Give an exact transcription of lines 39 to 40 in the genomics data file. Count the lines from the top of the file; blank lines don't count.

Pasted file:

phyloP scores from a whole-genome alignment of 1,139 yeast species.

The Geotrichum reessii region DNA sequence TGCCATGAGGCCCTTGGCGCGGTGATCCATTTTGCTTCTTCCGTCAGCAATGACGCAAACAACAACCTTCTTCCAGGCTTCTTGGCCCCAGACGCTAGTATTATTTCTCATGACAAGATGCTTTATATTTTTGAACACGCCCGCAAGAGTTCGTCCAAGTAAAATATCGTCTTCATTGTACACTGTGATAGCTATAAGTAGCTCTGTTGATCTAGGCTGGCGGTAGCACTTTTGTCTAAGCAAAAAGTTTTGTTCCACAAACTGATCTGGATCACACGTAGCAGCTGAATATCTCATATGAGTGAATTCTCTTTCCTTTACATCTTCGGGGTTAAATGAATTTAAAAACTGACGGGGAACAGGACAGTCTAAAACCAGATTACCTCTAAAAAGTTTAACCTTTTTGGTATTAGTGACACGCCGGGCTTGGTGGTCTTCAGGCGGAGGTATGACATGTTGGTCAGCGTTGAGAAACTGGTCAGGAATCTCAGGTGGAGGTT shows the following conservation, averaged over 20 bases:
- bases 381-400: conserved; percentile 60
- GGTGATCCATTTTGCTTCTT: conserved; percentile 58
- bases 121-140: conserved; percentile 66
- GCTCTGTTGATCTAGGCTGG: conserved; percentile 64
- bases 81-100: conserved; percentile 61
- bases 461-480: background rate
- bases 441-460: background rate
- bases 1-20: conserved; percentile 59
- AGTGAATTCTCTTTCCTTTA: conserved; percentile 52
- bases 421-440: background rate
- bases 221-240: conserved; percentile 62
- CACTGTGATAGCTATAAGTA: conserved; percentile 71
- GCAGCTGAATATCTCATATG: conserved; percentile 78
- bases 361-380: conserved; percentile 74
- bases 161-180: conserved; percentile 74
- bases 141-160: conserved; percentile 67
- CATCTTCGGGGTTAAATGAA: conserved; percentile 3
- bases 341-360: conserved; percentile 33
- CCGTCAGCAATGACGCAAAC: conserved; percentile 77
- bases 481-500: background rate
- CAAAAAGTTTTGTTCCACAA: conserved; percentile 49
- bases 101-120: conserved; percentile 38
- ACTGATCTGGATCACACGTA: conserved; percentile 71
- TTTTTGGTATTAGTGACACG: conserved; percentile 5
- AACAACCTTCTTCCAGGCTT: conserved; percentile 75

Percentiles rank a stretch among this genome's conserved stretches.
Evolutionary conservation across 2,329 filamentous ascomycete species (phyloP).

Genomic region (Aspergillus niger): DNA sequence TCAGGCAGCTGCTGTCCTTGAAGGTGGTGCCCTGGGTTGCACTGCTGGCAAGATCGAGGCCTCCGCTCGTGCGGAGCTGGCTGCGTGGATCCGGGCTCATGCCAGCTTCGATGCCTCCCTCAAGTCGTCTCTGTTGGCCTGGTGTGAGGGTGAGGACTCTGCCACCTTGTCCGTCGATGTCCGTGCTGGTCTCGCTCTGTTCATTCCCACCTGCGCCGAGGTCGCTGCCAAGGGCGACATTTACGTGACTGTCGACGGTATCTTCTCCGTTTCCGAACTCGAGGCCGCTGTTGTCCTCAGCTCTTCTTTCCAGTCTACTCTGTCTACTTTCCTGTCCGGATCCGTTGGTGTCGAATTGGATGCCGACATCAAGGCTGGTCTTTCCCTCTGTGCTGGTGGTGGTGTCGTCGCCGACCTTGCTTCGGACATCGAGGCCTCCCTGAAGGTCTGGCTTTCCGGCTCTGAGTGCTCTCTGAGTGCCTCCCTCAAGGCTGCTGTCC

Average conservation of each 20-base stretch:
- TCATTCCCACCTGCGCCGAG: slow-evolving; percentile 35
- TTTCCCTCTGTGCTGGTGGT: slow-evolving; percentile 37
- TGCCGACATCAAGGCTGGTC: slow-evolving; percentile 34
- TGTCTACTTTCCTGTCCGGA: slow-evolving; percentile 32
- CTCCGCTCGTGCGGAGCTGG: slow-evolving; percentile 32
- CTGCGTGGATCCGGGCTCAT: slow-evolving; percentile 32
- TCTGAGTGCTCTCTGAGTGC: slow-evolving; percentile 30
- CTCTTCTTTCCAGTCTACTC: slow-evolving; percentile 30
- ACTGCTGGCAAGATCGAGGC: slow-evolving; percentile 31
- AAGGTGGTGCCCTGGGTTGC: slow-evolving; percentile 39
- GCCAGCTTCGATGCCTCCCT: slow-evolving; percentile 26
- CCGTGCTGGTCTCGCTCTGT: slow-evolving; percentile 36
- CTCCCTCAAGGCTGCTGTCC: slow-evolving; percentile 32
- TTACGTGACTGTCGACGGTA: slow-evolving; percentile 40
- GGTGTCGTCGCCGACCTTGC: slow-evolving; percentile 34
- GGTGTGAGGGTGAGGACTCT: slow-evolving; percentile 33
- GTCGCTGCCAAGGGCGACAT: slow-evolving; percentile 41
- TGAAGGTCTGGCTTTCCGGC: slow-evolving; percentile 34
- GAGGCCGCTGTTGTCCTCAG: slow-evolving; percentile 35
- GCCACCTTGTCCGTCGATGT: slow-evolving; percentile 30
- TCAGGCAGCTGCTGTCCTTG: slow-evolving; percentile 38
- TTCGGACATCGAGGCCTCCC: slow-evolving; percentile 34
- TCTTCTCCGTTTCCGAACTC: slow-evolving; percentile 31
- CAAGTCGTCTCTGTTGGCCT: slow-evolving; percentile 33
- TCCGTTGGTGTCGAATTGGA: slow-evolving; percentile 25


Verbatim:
- CTCTTCTTTCCAGTCTACTC: slow-evolving; percentile 30
- ACTGCTGGCAAGATCGAGGC: slow-evolving; percentile 31